1.1 Mathematical Models and the Object Design Problem

The methodology of a turbine optimal design as a complex multi-level engineering system should support the operation with diverse mathematical models, providing for each design problem communication between the neighboring subsystems levels.

One approach to turbine design with using of block-hierarchical representation consists in the transition from the original mathematical models for the subsystems and numerical methods of optimization to “all-purpose” mathematical model and general method of parameters optimization.

We will specify as original the mathematical model (OMM), which is a closed system of equations that describe the phenomena occurring in the designed object.

Regardless of the mathematical apparatus (algebraic, ordinary differential, integral, partial differential equations, etc.), OMM can be represented symbolically as follows:

where  X ⃗={x ⃗,u ⃗ };L(B ⃗,X ⃗) – the operator defining the model’s system of equations.

The parameters Y ⃗  characterize the quality indicators; B ⃗ – entering the subsystems model from adjacent levels, the operational environment of the object. Parameters X ⃗  can be either dependent, calculated by the OMM equation ( x ⃗  ) or independent, the choice of which provides the designer ( u ⃗  ). It is understood that the number of internal parameters of the object includes all internal parameters of the elements of underlying layers.

Significant simplification and unification of the subsystems description achieved by OMM approximation with a model, which we call a formal macromodel (FMM). We represent the FMM as a complete polynomial of the 2-nd degree, by which in many cases it is possible to approximate the output parameters with sufficient accuracy:

FMM parameters vector is expressed through the IMM parameters as

hence FMM may be represented symbolically as follows:

Comparing (1.4) and (1.1), we see that the FMM have no phase variables. The transformation of one model to another with a fewer number of variables or constraints, giving an approximated description of the investigated object or process compared to the initial, will be called aggregation. Thus, the FMM is aggregated with respect to (1.1).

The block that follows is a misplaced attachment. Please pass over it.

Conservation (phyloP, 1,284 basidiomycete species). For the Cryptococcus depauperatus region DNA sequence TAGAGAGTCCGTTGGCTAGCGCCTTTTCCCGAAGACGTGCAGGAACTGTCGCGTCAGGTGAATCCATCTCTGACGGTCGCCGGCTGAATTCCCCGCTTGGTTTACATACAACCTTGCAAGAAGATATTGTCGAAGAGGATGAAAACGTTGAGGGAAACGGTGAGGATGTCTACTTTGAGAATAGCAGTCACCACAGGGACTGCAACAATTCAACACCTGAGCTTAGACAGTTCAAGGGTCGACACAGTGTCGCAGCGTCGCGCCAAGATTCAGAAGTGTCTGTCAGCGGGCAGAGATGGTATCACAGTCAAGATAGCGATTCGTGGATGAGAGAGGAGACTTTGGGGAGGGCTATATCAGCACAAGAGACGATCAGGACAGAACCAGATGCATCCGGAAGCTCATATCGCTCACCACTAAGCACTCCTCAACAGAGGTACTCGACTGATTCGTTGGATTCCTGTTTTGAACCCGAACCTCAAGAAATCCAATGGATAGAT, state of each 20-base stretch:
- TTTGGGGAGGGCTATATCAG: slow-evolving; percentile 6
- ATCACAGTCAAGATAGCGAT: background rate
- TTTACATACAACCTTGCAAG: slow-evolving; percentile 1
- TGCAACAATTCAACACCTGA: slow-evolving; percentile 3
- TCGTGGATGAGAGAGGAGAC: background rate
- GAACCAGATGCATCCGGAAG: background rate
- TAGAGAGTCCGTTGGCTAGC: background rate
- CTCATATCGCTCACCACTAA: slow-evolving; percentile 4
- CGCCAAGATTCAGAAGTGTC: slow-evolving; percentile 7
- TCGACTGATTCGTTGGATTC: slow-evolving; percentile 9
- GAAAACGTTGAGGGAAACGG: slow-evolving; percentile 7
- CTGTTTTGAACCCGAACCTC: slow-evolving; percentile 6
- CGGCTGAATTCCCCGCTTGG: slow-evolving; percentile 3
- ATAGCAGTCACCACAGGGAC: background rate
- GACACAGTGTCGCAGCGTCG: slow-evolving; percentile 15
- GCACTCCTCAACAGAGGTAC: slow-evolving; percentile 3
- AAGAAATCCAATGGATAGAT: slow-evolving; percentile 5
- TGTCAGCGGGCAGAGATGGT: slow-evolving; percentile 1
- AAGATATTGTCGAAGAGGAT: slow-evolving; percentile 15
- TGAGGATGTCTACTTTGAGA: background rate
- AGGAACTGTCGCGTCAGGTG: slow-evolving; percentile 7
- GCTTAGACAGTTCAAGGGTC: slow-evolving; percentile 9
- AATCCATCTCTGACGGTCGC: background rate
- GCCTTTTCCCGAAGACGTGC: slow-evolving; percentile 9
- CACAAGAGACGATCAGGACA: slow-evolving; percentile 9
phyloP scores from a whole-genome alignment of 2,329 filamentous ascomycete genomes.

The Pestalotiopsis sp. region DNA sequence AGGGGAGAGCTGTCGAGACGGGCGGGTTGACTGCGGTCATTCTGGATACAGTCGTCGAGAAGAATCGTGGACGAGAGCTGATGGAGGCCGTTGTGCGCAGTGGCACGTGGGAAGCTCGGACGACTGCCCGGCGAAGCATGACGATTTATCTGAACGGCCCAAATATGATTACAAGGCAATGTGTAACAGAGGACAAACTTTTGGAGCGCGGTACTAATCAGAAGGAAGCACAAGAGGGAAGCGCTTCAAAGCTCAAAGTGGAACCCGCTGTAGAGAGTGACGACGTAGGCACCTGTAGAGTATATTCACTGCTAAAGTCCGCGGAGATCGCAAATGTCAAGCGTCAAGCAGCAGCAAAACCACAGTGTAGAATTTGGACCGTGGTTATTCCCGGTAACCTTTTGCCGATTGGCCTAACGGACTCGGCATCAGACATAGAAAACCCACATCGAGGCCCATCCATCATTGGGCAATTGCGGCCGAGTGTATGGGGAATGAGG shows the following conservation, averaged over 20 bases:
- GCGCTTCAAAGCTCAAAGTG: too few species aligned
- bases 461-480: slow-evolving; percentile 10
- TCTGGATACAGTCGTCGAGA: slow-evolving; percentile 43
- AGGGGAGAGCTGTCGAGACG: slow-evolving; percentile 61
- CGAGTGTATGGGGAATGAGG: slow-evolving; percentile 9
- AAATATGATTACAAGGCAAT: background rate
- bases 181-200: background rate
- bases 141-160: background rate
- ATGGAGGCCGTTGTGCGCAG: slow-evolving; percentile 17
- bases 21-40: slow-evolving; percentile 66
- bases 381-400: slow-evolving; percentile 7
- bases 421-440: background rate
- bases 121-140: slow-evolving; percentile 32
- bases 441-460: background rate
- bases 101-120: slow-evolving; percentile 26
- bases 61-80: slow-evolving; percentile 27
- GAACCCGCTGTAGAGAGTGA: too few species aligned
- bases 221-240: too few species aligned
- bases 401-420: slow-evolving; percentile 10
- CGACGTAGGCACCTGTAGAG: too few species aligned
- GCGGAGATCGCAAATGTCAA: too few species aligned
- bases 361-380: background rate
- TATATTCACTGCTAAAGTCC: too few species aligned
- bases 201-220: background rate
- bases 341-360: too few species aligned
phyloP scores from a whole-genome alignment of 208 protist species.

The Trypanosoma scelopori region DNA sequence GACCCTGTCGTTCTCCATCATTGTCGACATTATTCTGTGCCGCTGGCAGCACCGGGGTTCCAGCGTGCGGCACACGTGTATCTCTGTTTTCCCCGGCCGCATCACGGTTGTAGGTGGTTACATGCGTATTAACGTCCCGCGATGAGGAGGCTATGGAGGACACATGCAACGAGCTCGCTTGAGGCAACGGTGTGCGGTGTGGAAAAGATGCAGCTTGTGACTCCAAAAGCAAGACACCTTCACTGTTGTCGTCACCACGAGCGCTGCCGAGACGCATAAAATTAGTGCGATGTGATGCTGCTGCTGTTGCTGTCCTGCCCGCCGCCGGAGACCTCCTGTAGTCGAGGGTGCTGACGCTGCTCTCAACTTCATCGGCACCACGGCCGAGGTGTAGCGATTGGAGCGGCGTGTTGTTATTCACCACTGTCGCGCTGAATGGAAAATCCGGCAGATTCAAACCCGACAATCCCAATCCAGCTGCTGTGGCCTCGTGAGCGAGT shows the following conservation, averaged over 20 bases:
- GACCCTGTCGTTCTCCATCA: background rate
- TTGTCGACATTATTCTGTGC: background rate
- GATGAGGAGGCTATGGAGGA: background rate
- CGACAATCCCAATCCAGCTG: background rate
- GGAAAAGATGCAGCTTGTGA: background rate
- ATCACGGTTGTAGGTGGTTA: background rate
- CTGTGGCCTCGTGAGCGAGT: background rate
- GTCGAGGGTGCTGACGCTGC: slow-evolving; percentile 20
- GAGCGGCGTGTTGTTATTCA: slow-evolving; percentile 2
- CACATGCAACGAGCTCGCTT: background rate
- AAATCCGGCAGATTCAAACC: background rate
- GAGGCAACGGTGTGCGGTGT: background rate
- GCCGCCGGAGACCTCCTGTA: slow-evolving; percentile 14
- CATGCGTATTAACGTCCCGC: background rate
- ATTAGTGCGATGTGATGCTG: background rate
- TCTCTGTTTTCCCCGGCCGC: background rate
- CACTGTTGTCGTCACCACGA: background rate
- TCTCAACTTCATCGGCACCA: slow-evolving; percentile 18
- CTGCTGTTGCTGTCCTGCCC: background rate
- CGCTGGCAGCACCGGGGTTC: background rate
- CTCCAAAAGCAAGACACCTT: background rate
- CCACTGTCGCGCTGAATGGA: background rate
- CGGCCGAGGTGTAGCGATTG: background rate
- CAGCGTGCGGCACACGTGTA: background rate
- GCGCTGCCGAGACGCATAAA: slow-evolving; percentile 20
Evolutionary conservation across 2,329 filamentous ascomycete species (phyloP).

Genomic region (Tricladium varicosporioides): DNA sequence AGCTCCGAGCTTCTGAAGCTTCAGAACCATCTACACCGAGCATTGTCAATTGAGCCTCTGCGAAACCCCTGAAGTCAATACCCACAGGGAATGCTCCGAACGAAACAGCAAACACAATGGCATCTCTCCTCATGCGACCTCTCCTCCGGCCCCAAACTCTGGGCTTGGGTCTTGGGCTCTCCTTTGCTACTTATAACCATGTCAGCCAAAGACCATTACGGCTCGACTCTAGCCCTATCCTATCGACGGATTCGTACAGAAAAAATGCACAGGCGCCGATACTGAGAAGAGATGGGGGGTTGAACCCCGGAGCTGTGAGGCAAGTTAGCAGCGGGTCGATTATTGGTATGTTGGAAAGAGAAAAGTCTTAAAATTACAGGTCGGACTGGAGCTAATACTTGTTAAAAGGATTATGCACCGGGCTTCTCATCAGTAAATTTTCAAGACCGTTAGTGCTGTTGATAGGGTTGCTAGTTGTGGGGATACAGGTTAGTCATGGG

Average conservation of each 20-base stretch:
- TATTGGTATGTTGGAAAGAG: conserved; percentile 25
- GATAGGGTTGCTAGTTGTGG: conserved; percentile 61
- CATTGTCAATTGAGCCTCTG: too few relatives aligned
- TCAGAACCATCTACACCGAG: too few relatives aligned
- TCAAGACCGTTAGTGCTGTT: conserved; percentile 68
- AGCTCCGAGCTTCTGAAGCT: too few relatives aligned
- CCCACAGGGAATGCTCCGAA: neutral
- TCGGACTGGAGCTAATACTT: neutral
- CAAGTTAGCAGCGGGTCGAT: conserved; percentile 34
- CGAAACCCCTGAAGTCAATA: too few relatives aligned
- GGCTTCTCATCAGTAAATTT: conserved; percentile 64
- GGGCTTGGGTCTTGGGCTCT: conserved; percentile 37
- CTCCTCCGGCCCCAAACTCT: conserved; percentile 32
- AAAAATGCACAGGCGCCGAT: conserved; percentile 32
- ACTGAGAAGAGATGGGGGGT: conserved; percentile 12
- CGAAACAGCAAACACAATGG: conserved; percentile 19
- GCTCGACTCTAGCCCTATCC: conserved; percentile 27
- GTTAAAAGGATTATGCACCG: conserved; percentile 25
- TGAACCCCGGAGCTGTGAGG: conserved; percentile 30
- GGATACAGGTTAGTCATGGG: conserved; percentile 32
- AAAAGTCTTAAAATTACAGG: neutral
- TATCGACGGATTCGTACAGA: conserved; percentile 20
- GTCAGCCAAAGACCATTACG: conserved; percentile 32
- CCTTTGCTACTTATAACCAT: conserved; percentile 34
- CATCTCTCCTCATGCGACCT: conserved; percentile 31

The problems of the object’s optimal design using models (1.1) and (1.4) will be called following:

Suppose, that the problem (1.6) is solved for all possible values of the vector B ⃗  that allows you to build approximation dependencies containing information on all kinds of optimal designs. The model (1.7) is aggregated with respect to (1.4) and (1.5). The same could be made with the OMM: by virtue of solving the equations of the model would have disappeared phase, and by optimizing – control variables. Usually, however, this task is too complex for the numerical solution.

An approximate solution can be achieved with the help of disaggregation, i.e. mapping of aggregated variables in the model space of OMM. Substituting (1.7) to (1.1), we obtain:

For example, in the optimal design of turbine cascade the quality criterion is the energy loss ratio, OMM – ideal gas motion and the boundary layer on the profile equations, phase variables – flow parameters, control – profile shape, cascade spacing and others.

In practice, instead of the loss calculation OMM various empirical loss calculation methods used, which, in fact, are FMMs of form (1.7), because does not take into account information about any and just about the currently best (“optimum”) profile cascades. In this way, at higher design levels use only the information on the improved aerodynamic profiles loss ratio.

The approach described can be applied to multi-level design of complex systems.